Wendy Davis, the Defense of Marriage Act, and the Politics of Complacency

The now-omnipresent pink sneakers Senator Davis wore in the Texas State Capitol during her 11 hour filibuster (AP Photo/Eric Gay)

The now-omnipresent pink sneakers Senator Davis wore in the Texas State Capitol during her 11 hour filibuster (AP Photo/Eric Gay)

Representative democratic magic happened in the Texas Statehouse at a quarter to midnight last Tuesday. After two hours of state senators bickering over points of procedure and eleven hours of intrepid State Senator Wendy Davis articulately and passionately eviscerating SB5– a bill that would make abortion almost completely inaccessible to women in rural parts of the state– without sitting, leaning, eating, or using the restroom, Davis’s colleague, Senator Leticia Van De Putte issued a call to arms. Senator Van De Putte, who had left her father’s funeral in order to attend the hearing, demanded, “At what point must a female senator raise her hand or her voice to be recognized over her male colleagues?” What followed was a fifteen-minute scream; thousands of protesters in the Statehouse ran out the clock on the Senate’s special session with their cries, successfully preventing the Senate from voting on SB5 that night. Texas women made their legislators hear them.

Anger makes a difference. In the past half-century there have been two major spikes in the number of American women holding representative office. One was in 1992, and the other was 2012– one following the Anita Hill trial, and one following the 2010 – 2012 “War on Women,” a term popularized during the outrage over the Affordable Care Act’s contraception mandate (including the public shaming of Sandra Fluke), as well as a series of ludicrously out of touch comments from Republican politicians (remember “legitimate rape?”). These events mobilized women. They mobilized young women, who don’t remember the passage of Title IX or the failure of the ERA, who don’t realize just how precarious their rights are, to vote, to volunteer, to run for office. Senator Davis’ filibuster could be one of those moments. SB5 is going to pass– Texas Governor Rick Perry announced a second special session specifically for that purpose. I hope that Lieutenant Governor. Dewhurst’s dismissal of his own constituents as an “unruly mob” and Gov. Perry’s attack on Senator Davis’s family (Perry told reporters: “She was the daughter of a single woman, she was a teenage mother herself. … It is just unfortunate that she hasn’t learned from her own example”) will act as catalysts in this way, galvanizing all 180,000 people who were watching Davis speak via YouTube livestream.

But it’s easier to celebrate. The day after Davis’ filibuster, the Supreme Court declared the Defense of Marriage Act unconstitutional, extending federal benefits to all married couples regardless of gender. It was an exciting day, further confirmation of how far gay Americans have come in achieving mainstream acceptance in the past twenty years with important and immediate consequences; however I’m not sure the public discourse surrounding the decision was entirely appropriate given its actual effects. Of course, if gay couples want to get married there should be nothing stopping them, but marriage itself is a patriarchal, capitalist, and deeply conservative institution. People who are in a position to get married are generally not the most at-risk in a community. Maybe the advent of gay marriage will allow LGBT groups to focus on other issues, such as the massive percentage of homeless queer youth of color, but just as likely is that people will disengage– just as young women are far less likely to identify as feminists than women who lived through the 1960s and 70s.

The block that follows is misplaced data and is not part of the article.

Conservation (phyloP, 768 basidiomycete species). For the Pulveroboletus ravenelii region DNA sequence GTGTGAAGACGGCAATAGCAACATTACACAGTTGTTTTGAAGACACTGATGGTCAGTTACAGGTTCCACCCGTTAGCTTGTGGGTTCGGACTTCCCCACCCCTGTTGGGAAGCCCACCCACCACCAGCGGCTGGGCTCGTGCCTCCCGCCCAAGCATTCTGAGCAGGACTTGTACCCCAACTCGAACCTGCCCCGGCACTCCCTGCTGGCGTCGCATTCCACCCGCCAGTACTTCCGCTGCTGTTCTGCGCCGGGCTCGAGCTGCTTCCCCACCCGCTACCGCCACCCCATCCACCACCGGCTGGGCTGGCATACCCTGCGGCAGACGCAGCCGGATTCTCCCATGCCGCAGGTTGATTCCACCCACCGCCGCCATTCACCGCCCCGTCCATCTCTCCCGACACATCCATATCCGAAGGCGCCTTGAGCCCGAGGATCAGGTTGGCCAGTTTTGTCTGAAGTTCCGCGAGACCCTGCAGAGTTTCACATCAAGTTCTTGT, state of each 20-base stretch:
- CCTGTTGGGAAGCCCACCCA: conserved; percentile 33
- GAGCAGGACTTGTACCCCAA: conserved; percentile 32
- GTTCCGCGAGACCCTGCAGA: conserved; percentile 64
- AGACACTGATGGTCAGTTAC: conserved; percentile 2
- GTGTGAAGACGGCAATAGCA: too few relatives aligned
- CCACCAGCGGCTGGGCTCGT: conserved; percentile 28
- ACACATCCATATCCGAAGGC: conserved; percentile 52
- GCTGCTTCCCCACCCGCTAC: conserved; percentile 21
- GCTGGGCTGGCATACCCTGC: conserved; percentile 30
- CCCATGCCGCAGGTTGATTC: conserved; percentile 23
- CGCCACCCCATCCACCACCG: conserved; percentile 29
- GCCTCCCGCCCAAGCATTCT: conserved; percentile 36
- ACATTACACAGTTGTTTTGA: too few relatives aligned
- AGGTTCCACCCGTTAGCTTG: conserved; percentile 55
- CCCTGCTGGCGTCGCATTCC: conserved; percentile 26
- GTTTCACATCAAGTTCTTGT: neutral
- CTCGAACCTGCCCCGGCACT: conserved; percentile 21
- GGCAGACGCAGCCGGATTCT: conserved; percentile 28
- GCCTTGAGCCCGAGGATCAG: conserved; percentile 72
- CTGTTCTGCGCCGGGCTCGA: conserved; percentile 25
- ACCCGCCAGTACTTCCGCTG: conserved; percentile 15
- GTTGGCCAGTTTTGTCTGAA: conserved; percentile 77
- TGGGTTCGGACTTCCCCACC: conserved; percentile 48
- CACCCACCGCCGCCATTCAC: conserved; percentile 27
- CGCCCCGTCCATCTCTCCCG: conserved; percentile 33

"Against Equality is an online archive, publishing, and arts collective focused on critiquing mainstream gay and lesbian politics." - See more at: http://www.againstequality.org/#sthash.PuGjhzf2.dpuf

“Against Equality is an online archive, publishing, and arts collective focused on critiquing mainstream gay and lesbian politics.” – See more at: http://www.againstequality.org/#sthash.PuGjhzf2.dpuf

I’m scared that young progressives lack a respect for anger. That we would rather march in parades (sponsored by the NYPD and Coca-Cola Company, no less) than confront harsh realities. And anger is our best asset. It’s our secret weapon. When Republican men oppose abortion, it’s about politics. When women fight for those rights, it’s about our bodies. We can experience our politics viscerally and in ways these conservative men will never understand and cannot control. That kind of anger is power– a power Republican legislators should fear. So celebrate the end of DOMA, but don’t forget that the Supreme Court also struck down vital sections of the 1965 Voting Rights Act last week. Don’t forget that Rick Perry is passing SB5 in the face of his screaming constituents. Don’t forget to be angry.

Friedman, Ann. “Another ‘Year of the Woman’? Not So Fast.”The Cut. New York Magazine, n.d. Web. 29 June 2013. http://nymag.com/thecut/2012/11/another-year-of-the-woman-not-so-fast.html

Lessin, Kara. “Consciousness and Caring: A Study of Gender Consciousness in Voters.” Thesis proposal. Harvard University, 2013. Print.



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